This is a neat outline of the creation of the 'Space Elevator' a tower physically linking the planet to space, which will make inner solar system spaceships pretty much obsolete. Does anyone need to say that the spaceship industry is totally opposed to the idea? Also opposed are the monks whose order has lived on the proposed building site for millenia, and some of the monks are sure that God will OK any opposition to the Tower's construction, no matter who else or what else gets hurt. Clarke also skips back into history to show what happened to others who wanted to build on the site.
From back cover:
Sri Kanda, the Sacred Mountain was the holiest place in the ancient land of Taprobane. It was also the only possible site for the most daring feat of engineering in Man's history.
Vannemar Morgan's visionary dream would link Earth to the stars--if a million technical problems could be solved---if rival nations could be persuaded to cooperate--if the money could be found, and if the ages-old order of monks atop Sri Kanda would allow their sanctuary to be profaned forever...
2,000 years earlier, the mad King Kalidasa had fought the monks of Sri Kanda to create his own vision of glory---and paid with his life. Now Vannemar Morgan may perhaps share the same fate.
As always, Clarke is one of the best! A great story!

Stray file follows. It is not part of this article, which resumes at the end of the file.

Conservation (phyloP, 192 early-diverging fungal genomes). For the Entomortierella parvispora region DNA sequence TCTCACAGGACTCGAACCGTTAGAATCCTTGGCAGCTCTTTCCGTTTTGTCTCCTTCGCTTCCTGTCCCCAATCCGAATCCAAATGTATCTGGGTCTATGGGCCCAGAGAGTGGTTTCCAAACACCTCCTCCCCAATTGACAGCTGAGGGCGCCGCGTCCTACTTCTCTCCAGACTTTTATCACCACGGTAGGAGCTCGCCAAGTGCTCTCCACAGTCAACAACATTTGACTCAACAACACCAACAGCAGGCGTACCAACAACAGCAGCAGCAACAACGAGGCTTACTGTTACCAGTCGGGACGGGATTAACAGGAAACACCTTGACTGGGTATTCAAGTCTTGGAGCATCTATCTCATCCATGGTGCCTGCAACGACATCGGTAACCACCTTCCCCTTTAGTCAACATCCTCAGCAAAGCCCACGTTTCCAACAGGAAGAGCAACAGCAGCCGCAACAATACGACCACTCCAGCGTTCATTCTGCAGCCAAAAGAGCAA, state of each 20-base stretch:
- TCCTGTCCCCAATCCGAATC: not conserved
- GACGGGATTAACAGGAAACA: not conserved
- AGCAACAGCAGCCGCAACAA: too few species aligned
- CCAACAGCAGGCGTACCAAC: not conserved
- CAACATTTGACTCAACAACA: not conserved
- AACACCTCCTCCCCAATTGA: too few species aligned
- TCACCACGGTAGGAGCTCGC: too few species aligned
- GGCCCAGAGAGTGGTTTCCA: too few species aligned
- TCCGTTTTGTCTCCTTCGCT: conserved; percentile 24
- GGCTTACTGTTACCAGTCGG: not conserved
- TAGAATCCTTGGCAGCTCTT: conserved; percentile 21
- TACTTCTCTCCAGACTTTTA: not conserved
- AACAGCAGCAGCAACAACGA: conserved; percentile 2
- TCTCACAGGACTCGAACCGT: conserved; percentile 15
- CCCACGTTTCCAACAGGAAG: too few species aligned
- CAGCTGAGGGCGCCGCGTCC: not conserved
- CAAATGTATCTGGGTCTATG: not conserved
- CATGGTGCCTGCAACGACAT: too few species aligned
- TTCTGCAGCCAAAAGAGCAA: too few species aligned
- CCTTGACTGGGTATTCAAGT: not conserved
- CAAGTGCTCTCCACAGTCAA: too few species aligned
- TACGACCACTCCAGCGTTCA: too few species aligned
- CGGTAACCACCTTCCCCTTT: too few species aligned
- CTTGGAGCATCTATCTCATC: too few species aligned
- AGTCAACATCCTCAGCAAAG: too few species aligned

Clarke goes for broke, first putting forward an idea that was totally new at the time: a space elevator. For those of you not scientifically inclined, it's basically a long tether connecting a station orbiting the planet, and people could run up and down the cable in cars. Basically it would make spaceflight easier because ships could launch and refuel up there and not have to worry about gravity and escape velocity and it just opens the entire solar system up. These days it's been more commonplace, writers don't even bother centering entire books around it (though Kim Stanley Robinson probably had this book in mind when he had the Martians install an elevator in his Red/Green/Blue Mars book), but back then it was a fairly new idea. And a great one, it's out there but enough so the reader can envision it, the problem with the Ringworld is that I have trouble picturing it within the realms of reality, I just can't, I know it's possible but I just can't do it. Here, it's gloriously real and Clarke takes you every step of the way. He sets the novel in a renamed Sri Lanka and then proceeds to play with the history, framing the story about a king who built a series of gardens to reach the gods two thousand years before. Also there's this alien spacecraft that happens to pass through years before and laughs at the thought of God, which I thought had little relevance (I thought Clarke was just making sly references to Rendevous with Rama at first) and that makes perfect sense as well. It's a quick read, but not a light one, the science concepts are presented so that those without engineer's degrees can follow. But if you ever thought that we're reached the limits of our technical achievements, go read this and see just how far we can go.